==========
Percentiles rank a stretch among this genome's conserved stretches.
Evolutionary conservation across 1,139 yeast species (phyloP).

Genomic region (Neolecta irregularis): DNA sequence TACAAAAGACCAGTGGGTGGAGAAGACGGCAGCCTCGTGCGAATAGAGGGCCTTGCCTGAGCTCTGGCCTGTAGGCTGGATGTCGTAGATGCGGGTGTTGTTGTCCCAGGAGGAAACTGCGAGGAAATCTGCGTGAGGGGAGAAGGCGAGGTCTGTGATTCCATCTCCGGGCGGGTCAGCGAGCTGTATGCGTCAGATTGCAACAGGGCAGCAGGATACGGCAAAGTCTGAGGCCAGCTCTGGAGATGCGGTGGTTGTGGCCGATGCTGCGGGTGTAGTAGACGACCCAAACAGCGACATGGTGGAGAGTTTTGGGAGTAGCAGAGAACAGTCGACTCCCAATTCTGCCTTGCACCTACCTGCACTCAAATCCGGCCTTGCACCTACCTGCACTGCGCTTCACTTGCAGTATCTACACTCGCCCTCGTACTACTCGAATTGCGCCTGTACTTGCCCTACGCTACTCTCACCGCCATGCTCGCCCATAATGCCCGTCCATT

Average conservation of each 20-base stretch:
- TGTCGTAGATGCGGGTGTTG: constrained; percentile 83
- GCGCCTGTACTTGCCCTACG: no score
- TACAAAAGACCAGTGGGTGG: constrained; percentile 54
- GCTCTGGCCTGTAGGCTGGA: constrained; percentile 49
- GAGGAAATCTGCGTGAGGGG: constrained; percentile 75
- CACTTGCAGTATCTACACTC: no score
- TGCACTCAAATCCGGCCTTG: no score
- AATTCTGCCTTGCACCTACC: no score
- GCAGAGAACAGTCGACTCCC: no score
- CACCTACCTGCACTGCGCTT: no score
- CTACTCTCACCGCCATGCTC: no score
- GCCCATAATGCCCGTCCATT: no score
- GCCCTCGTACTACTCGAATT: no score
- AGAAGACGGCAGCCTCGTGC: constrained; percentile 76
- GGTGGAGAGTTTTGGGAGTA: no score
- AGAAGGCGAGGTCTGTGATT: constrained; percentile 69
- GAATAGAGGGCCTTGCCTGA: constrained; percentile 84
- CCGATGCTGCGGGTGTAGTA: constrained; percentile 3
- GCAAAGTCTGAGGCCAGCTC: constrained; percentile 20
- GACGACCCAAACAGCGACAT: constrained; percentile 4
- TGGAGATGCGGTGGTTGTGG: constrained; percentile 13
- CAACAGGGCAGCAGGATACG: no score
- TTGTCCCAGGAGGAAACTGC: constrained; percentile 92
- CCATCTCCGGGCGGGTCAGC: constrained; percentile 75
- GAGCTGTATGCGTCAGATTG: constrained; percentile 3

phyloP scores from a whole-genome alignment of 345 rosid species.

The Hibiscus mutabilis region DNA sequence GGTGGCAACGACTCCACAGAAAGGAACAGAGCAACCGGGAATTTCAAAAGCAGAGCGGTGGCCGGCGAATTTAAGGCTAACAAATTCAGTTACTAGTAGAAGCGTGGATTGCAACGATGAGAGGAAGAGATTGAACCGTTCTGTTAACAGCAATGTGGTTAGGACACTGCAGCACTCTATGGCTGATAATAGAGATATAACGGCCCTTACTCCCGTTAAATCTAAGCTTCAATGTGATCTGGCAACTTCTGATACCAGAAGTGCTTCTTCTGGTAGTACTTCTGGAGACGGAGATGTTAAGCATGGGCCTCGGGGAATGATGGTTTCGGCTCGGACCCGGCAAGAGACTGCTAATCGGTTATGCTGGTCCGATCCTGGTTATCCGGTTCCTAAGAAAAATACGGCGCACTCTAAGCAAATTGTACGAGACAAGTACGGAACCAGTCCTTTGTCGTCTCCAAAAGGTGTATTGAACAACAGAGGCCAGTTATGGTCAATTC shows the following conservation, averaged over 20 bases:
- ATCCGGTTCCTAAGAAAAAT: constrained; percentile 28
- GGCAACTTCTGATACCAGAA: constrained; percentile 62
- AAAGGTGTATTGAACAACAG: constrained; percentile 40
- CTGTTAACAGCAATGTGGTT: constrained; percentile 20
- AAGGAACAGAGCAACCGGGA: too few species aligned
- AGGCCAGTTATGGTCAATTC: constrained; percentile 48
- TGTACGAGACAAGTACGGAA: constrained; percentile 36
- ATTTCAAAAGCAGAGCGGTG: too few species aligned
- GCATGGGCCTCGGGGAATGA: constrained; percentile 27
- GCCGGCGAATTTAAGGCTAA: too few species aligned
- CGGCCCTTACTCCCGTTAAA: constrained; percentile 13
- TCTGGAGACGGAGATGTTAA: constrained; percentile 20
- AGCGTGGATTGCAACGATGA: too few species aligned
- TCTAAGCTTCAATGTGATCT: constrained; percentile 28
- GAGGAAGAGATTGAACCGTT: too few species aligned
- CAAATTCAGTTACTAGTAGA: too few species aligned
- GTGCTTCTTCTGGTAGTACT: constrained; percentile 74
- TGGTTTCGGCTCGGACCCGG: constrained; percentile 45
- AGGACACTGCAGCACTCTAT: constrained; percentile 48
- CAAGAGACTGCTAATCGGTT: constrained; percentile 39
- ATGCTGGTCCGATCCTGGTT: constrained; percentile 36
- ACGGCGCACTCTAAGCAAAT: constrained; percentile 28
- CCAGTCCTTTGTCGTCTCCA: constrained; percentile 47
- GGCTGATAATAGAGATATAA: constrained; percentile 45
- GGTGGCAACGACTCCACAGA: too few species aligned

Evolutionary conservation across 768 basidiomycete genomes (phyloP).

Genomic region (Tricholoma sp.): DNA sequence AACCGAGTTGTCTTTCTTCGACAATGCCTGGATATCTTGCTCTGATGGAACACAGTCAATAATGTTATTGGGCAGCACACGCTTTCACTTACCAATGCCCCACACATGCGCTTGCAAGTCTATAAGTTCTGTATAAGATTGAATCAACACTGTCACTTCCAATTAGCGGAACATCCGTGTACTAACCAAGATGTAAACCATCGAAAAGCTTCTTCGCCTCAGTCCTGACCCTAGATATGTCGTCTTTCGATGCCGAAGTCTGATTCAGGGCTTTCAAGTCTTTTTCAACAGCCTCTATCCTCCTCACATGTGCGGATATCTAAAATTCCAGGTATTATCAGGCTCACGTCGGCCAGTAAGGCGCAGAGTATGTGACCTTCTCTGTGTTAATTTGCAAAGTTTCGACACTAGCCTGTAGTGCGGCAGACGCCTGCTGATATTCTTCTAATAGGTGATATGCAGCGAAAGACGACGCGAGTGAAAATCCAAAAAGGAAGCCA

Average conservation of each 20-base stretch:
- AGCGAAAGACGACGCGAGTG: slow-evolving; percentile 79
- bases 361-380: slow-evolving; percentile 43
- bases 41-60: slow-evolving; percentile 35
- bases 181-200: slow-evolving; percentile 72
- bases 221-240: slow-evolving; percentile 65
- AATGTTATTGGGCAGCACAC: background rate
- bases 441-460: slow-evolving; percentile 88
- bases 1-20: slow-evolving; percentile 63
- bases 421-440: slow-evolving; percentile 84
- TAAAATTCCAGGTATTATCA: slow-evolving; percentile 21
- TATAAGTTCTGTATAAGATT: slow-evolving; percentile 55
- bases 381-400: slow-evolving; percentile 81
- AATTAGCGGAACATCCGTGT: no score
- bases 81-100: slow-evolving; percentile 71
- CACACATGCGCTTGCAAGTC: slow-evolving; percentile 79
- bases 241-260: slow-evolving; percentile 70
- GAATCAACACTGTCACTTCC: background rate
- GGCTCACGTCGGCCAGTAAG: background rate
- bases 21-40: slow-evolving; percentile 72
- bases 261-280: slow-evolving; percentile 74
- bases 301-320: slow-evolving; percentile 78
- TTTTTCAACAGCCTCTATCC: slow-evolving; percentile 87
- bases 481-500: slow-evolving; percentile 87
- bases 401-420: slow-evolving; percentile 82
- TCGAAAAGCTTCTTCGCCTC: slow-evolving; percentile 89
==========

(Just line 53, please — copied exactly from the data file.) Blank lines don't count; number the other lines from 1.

- ACGGCGCACTCTAAGCAAAT: constrained; percentile 28